At a zoo tour years ago, I stood outside an okapi’s enclosure with a zookeeper who told me this story:
Okapis are sensitive creatures. They are shy and gentle animals, and they struggle particularly in situations where they are repeatedly exposed to loud noises.
The Sydney zoo is fairly close to the Sydney Opera House. One summer the opera held a series of outdoor concerts. The okapis died.
I have no idea if this is true (Google didn’t yield much, and it sure sounds apocryphal), but the story has stayed with me.
Probably because too much noise can make us all want to crawl under the bed and hide.
It’s noisy out there these days, friends.
People seem to have stopped practicing St. Francis’s encouragement to “seek first to understand, then to be understood,” and are instead yelling from opposite sides of an arena.
It turns out that too much anger and conflict and social media can actually make us sick. It might not kill us like the okapis, but it sure can drain not only our joy but our strength for action.
When there’s a lot of noise, there’s not a lot of understanding. There’s even less unity.
I find myself going back to Ephesians often these days. Back when it was written, the fledgling church in Ephesus was just starting out. There were different opinions, factions, politics, and theologies. There was competition for what ideas would win and which ones would become historical footnotes.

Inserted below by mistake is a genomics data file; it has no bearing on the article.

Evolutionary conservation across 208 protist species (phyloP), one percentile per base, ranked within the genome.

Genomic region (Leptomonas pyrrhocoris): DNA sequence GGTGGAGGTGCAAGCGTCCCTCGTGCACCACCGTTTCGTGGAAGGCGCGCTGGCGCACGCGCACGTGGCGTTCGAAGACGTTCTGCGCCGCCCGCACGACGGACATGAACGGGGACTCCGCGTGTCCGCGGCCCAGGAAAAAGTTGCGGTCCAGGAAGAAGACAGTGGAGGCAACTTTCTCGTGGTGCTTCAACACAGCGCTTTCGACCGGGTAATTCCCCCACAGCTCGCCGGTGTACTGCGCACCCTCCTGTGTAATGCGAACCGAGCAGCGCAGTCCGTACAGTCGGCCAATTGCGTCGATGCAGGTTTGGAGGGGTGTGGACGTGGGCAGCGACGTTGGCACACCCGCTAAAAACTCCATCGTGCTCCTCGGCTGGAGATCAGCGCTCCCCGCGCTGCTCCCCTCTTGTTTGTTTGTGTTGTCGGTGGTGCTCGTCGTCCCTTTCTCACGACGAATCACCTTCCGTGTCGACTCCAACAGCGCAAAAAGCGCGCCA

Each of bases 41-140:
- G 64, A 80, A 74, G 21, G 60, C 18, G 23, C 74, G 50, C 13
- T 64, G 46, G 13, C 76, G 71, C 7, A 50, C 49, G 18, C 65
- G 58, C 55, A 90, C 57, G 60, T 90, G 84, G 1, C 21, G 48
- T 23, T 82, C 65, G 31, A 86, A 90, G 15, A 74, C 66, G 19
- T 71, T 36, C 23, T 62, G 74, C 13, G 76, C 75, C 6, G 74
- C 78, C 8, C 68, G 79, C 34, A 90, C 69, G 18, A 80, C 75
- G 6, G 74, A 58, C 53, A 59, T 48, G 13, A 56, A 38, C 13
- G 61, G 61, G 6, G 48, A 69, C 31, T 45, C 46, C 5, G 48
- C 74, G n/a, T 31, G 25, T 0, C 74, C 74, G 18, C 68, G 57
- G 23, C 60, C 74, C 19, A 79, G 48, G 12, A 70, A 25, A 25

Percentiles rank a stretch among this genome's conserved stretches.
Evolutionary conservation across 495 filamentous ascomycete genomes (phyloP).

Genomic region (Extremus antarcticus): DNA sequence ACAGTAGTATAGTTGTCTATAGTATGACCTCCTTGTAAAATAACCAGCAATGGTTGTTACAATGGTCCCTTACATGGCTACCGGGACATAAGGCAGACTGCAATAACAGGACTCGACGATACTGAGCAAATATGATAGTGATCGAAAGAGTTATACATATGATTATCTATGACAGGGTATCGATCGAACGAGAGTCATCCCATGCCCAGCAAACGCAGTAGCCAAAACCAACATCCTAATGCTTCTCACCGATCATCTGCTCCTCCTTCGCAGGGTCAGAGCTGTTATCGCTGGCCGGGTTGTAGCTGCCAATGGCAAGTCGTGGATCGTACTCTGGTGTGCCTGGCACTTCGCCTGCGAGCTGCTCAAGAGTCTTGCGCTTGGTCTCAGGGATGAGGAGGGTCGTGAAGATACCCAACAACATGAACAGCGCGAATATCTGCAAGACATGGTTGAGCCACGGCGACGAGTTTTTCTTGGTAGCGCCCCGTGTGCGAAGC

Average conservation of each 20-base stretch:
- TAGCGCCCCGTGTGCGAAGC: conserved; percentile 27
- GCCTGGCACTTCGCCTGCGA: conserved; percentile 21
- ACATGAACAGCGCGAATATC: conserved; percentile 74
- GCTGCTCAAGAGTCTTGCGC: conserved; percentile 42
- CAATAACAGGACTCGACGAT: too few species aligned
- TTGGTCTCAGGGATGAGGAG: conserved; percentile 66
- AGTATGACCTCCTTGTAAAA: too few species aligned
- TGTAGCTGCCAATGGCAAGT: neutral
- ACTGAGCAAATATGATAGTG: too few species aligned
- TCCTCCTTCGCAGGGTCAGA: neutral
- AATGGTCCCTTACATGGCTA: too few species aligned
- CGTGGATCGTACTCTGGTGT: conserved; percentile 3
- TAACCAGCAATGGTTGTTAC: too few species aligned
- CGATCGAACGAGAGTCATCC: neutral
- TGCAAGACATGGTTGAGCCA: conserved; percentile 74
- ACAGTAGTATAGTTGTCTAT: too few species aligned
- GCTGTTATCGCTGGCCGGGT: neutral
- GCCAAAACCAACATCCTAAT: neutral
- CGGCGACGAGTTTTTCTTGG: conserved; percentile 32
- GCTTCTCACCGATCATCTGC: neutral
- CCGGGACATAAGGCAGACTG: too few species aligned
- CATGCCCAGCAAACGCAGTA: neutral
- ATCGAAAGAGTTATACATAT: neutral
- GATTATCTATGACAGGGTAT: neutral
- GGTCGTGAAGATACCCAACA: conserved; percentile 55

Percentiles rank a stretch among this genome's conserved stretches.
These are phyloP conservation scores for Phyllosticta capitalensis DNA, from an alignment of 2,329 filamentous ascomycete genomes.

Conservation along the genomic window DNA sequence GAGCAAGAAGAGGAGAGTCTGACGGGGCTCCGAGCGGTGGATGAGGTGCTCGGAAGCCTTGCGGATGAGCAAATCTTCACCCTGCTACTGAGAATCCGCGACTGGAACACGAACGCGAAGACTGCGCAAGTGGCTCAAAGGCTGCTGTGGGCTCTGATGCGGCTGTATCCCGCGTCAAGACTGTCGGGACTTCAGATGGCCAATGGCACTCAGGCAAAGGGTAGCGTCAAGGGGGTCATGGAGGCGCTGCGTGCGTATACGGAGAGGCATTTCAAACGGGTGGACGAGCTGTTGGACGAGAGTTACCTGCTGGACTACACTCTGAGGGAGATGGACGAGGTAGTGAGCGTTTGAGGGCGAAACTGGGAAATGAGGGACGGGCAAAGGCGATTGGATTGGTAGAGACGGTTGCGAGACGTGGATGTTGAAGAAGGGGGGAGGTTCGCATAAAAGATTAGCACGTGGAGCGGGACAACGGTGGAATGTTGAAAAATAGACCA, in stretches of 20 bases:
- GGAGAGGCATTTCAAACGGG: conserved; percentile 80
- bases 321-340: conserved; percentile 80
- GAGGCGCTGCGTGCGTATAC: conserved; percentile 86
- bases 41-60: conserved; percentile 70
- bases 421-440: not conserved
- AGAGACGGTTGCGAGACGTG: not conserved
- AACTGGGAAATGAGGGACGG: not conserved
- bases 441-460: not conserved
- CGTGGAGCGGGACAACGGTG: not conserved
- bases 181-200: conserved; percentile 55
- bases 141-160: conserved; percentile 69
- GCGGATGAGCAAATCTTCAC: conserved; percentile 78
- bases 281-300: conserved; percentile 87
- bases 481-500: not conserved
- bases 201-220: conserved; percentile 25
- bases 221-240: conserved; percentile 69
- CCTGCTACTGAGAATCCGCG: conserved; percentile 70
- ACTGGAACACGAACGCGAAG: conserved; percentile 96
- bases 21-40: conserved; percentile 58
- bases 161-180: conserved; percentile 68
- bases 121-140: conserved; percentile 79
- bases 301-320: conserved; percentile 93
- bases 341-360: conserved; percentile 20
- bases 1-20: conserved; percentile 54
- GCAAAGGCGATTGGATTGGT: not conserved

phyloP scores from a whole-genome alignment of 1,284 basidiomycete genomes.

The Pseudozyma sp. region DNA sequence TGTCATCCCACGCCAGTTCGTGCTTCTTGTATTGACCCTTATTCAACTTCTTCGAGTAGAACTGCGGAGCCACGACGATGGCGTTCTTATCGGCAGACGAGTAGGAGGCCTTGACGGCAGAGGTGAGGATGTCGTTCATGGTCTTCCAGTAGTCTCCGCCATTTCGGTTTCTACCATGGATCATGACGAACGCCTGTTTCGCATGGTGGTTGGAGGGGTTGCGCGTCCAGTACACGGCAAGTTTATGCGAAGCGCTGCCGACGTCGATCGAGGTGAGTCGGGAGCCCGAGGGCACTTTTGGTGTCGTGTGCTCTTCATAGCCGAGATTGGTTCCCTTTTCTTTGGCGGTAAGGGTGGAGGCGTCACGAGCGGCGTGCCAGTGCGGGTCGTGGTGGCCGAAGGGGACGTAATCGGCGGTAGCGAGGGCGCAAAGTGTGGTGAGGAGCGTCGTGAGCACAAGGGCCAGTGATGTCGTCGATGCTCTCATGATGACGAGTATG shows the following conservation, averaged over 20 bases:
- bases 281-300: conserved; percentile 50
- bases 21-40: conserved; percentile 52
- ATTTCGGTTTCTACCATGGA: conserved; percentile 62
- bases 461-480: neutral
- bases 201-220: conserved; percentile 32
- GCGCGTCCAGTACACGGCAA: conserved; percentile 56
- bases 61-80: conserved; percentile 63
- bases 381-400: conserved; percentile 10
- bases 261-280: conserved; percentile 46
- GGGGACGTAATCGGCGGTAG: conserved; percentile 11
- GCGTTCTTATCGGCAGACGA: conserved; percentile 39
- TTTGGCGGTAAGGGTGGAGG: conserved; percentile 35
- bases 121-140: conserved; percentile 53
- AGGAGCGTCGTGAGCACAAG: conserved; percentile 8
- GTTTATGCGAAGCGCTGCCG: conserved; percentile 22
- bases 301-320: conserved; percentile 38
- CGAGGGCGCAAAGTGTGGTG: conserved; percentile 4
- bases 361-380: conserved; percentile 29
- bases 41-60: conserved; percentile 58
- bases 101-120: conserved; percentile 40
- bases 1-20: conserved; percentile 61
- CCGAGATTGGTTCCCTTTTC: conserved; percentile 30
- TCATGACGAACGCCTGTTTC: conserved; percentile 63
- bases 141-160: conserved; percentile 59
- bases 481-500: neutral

Paul stepped into the fray and wrote about peace. Unity. Love.
He reminded them that the bonds of baptism were stronger than those of blood, that Christ died for all, that the world was watching.
He reminded them to live worthy of their calling – one where they represented Christ and the church, bore his name, would suffer for his sake.
Paul being Paul, he didn’t mince words. He was clear about what God was calling them to do and be. From chapter four:
2 Always be humble and gentle. Be patient with each other, making allowance for each other’s faults because of your love. 3 Make every effort to keep yourselves united in the Spirit, binding yourselves together with peace.
Be humble always. Be gentle always. Don’t contribute to the noise but instead seek to unite under the banner of the love of Jesus.
Make every effort to keep yourselves united in the Spirit.
In noisy times, remember the clarion call of Christ, the whisper of the Holy Spirit, the quiet, ever-present wisdom of the Father.
Don’t forget that some of your friends and neighbors are like the okapi – there’s only so much noise they can handle. Maybe you are like the okapi, too.
You don’t have to win (or even weigh in on) every argument. You don’t have to engage every issue. When you quiet your soul before Jesus, when you get to know and love your neighbor, when you turn down all the noise so you can feel the pull of the Spirit, guidance will come.
As my favorite early 2000s Christian band, Switchfoot, once so eloquently sang, “If we’re adding to the noise/turn off this song. If we’re adding to the noise/turn off your stereo, radio, video.”
Is your life feeling too noisy these days? How can you practice silence and stillness, to hear from God and ready your heart for action?